In contrast, OKRs are used for alignment around objectives, and they can change quarter to quarter, or even in the middle of the quarter. As one participant explained, “When you use OKRs, you treat the Key Results as outcome-based rather than output-based. You don’t want it to be a to-do list that people follow; we have enough tools and methodologies for tackling our roadmaps. It’s about keeping the culture focused outside of the day-to-day tasks.”
To motivate engineers and teams, participants recommended connecting goals to larger company goals. Not only does it create alignment, but it’s easier to show the value of the team’s work. A participant pointed out that it’s often about telling the right story around successes as well and emphasizing how they meet the needs of the organization.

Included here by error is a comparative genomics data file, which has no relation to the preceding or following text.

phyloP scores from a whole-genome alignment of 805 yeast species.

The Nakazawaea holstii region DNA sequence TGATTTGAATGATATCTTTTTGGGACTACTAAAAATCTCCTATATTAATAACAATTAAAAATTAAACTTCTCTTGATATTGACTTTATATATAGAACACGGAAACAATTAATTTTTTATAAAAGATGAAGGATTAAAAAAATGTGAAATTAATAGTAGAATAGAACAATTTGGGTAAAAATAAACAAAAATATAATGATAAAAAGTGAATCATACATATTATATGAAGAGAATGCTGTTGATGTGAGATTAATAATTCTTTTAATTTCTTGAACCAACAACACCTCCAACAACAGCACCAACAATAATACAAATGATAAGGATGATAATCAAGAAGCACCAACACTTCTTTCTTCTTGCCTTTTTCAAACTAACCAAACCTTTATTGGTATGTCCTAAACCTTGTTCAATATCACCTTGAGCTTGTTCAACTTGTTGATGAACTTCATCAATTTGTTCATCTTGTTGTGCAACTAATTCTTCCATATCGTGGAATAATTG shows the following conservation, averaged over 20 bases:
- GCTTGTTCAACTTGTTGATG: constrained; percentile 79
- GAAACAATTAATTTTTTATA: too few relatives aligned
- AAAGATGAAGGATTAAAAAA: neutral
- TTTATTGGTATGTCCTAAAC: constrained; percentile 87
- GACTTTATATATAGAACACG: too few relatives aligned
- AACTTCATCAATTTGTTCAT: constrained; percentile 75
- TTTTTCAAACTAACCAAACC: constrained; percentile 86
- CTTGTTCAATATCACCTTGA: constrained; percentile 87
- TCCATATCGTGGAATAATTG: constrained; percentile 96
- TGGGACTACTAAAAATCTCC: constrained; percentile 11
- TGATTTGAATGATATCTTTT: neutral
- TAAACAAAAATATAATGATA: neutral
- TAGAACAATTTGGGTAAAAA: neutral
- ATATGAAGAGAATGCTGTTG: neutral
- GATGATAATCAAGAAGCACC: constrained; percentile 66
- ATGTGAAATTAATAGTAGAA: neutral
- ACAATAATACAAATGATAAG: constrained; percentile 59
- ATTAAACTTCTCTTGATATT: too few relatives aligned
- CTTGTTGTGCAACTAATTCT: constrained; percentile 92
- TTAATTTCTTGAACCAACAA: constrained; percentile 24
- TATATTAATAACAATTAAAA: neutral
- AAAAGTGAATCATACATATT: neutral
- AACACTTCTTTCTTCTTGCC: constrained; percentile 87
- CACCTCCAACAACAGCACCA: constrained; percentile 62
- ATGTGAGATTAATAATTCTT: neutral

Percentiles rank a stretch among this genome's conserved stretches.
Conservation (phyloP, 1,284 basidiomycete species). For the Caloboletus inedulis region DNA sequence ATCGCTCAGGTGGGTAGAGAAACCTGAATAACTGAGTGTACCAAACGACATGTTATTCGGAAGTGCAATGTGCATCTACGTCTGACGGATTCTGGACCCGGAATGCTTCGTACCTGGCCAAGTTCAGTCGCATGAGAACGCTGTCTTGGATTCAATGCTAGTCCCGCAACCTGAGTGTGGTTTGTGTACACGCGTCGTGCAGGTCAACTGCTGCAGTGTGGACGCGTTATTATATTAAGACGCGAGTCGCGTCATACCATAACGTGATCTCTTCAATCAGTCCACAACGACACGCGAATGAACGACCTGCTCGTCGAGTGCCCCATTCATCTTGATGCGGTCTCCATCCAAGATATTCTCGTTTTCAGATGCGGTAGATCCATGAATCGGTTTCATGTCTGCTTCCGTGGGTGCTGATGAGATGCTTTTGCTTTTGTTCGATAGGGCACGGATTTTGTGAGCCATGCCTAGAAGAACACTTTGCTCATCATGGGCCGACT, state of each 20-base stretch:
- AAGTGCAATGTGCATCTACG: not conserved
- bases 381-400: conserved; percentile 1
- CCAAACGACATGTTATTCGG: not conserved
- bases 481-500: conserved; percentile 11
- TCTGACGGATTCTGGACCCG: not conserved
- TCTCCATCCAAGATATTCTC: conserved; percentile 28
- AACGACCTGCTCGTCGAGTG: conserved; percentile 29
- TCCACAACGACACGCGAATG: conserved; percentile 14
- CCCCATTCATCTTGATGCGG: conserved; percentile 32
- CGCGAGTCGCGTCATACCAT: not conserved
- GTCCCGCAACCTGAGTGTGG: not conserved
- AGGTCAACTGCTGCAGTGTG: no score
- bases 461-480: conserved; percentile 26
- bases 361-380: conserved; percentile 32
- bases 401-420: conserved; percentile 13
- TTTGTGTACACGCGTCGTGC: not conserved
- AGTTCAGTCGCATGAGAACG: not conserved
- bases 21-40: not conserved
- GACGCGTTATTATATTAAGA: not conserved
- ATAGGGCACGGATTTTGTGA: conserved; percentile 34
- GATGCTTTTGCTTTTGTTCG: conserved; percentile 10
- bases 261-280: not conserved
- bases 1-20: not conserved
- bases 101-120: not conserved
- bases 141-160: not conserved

From a leadership perspective, OKRs can also be used as a way to shield teams and ensure everyone works towards the established goals. “OKRs give management an opportunity to protect teams from being pulled into low-value, high-urgency activities if they are not aligned with your objectives for a particular quarter,” a participant explained.
Several participants agreed that setting OKRs at the individual level can be challenging. One stated, “OKRs point to a team effort and rarely represent the effort or performance of an individual,” while another participant added, “I think the risk of OKR as part of performance reviews is that it can lead to sandbagging [making things too easy].”